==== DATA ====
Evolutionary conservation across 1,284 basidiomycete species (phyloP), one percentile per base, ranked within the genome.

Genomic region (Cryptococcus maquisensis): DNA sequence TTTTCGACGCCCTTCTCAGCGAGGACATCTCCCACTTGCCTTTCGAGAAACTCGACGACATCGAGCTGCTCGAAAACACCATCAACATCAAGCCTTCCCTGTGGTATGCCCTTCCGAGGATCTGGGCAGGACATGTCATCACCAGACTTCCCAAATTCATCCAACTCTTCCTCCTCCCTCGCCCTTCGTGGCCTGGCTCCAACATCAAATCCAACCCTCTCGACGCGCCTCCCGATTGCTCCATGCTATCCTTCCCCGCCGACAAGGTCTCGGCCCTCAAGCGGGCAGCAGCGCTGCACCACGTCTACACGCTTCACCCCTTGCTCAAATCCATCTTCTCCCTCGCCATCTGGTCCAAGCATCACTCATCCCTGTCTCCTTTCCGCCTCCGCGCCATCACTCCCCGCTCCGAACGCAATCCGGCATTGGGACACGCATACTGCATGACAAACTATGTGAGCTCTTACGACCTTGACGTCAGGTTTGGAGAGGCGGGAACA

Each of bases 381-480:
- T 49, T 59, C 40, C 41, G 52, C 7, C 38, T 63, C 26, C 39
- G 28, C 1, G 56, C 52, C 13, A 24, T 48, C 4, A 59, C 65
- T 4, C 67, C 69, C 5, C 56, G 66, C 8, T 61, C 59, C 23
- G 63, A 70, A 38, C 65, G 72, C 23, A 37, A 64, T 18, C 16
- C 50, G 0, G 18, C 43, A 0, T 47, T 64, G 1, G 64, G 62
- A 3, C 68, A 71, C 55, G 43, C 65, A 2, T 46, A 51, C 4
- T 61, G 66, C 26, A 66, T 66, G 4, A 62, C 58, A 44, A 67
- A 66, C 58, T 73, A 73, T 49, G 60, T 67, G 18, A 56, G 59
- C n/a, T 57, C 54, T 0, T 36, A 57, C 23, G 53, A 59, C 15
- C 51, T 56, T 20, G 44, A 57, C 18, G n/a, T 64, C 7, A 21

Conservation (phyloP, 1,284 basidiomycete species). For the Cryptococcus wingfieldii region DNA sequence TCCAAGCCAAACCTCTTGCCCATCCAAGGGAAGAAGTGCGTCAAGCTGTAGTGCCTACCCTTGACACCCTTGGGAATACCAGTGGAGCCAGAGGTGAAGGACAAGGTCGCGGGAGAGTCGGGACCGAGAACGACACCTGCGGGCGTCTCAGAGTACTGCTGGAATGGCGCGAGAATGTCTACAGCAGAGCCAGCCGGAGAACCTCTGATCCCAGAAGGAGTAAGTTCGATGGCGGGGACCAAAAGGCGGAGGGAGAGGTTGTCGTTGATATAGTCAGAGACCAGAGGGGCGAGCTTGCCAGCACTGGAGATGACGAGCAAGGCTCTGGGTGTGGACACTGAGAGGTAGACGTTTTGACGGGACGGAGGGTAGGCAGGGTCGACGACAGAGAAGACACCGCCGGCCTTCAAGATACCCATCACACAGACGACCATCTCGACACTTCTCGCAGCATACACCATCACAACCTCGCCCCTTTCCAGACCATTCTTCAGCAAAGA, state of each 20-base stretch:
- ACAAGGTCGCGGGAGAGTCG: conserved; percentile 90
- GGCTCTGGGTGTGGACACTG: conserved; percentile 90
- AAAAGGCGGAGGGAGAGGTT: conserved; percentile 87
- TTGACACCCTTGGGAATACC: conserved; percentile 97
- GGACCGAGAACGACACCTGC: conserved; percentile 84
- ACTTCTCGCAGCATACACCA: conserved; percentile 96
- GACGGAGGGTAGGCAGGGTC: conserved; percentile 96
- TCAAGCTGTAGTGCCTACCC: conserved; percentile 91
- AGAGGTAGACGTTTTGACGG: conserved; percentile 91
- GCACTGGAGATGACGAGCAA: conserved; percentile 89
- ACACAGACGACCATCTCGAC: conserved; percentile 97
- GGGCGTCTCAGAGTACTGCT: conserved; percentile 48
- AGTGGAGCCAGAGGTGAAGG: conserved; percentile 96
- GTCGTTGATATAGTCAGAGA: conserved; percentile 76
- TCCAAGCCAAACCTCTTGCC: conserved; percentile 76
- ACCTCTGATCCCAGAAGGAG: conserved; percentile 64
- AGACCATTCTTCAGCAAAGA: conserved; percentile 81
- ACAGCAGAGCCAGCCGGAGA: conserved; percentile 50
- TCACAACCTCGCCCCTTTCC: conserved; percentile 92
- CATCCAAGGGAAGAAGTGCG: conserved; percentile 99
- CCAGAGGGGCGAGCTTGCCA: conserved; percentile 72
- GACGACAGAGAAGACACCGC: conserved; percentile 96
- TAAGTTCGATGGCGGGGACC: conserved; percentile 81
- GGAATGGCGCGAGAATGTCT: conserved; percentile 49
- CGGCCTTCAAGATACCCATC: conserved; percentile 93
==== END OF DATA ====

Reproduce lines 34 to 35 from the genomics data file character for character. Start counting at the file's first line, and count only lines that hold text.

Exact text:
- CATCCAAGGGAAGAAGTGCG: conserved; percentile 99
- CCAGAGGGGCGAGCTTGCCA: conserved; percentile 72